For charitable succour; wilt thou then,
When in a bed of straw we shrink together,
And the bleak winds shall whistle round our heads,-
Wilt thou then talk thus to me? Wilt thou then
Hush my cares thus, and shelter me with love?

Bel. Oh! I will love thee, even in madness love thee,
Though my distracted senses should forsake me;
I'd find some intervals, when my poor heart
Should 'suage itself, and be let loose to thine.
Though the bare earth be all our resting-place,
Its roots our food, some cleft our habitation,

I'll make this arm a pillow for thine head;
And, as thou sighing liest, and swelled with sorrow,

Creep to thy bosom, pour the balm of love

Into thy soul, and kiss thee to thy rest;

Then praise our God, and watch thee till the morning. Jaf. Hear this, ye Heavens! and wonder how you

made her:

Reign, reign, ye monarchs that divide the world,
Busy rebellion ne'er will let you know
Tranquillity and happiness like mine!

Like gaudy ships th' obsequious billows fall,
And rise again to lift you in your pride;

They wait but for a storm, and then devour you;
I, in my private bark already wrecked,

Like a poor merchant driven to unknown land,

That had by chance packed up his choicest treasure
In one dear casket, and saved only that;
Since I must wander farther on the shore,
Thus hug my little, but my precious store,
Resolved to scorn and trust my fate no more.



MONIMIA, an Orphan, is brought up by ACASTO, whose two Sons, CASTALIO and POLYDORE, have each bestowed their affections on 66 the Orphan." CASTALIO alone is beloved by MONIMIA, and a secret Marriage is contrived by the Lovers. CHAMONT, a young Soldier, Brother to MONIMIA, hears reports against his Sister's honour, and seeks an explanation from ACASTO and MONIMIA.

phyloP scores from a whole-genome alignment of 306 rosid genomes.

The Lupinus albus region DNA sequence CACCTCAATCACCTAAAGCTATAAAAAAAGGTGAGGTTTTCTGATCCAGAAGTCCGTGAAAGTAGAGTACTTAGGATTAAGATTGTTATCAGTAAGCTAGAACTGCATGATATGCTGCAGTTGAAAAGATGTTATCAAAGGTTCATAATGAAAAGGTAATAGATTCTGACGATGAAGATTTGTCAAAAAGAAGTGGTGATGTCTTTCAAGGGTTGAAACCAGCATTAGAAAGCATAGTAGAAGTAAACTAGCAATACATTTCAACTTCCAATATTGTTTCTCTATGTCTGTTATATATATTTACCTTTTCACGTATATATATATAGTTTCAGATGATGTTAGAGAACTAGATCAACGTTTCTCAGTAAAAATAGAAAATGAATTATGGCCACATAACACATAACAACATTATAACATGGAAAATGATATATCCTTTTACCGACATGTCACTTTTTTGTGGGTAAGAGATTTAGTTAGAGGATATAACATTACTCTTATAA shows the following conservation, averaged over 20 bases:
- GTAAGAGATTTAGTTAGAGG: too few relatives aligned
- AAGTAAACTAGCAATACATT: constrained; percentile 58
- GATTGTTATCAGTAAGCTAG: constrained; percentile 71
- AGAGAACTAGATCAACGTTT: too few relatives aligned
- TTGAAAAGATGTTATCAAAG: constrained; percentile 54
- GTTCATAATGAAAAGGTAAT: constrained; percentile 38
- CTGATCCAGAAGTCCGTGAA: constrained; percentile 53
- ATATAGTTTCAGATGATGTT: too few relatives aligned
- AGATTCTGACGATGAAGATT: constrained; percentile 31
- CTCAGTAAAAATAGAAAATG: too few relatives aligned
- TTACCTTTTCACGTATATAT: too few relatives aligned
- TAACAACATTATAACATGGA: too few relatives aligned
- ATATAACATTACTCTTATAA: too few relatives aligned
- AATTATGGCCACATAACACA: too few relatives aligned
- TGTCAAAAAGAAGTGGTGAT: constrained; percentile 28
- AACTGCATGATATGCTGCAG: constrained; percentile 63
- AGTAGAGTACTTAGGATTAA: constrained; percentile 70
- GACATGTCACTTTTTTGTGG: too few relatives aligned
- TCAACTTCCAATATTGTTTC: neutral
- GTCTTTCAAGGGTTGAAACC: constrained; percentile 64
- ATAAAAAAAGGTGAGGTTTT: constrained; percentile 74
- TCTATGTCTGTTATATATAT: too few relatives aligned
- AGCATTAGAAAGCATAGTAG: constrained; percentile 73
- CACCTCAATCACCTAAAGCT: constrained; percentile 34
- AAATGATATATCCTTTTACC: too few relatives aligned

Cham. My lord, I stand in need of your assistance, In something that concerns my peace and honour.

Acas. Spoke like the son of that brave man I loved!

So freely, friendly, we conversed together.
Whate'er it be, with confidence impart it;
Thou shalt command my fortune, and my sword.
Cham. I dare not doubt your friendship, nor your justice.
Your bounty shown to what I hold most dear,
My orphan sister, must not be forgotten!

Acas. Pr'ythee no more of that, it grates my nature.
Cham. When our dear parents died, they died together;
One fate surprised 'em, and one grave received 'em ;
My father, with his dying breath, bequeathed
Her to my love; my mother, as she lay
Languishing by him, called me to her side,

Took me in her fainting arms, wept, and embraced me;
Then pressed me close, and, as she observed my tears,
Kissed them away: said she, "Chamont, my son,
By this, and all the love I ever showed thee,
Be careful of Monimia: watch her youth;
Let not her wants betray her to dishonour;
Perhaps kind Heaven may raise some friend.'
Kissed me again; so blessed us, and expired.
Pardon my grief.

Then sighed

Acas. It speaks an honest nature.

Cham. The friend Heaven raised was you; you took her


An infant, to the desert world exposed,
And proved another parent.

Acas. I've not wronged her.

Cham. Far be it from my fears.

Acas. Then why this argument?

Cham. My lord, my nature's jealous, and you'll bear it.

Acas. Go on.

Cham. Great spirits bear misfortunes hardly;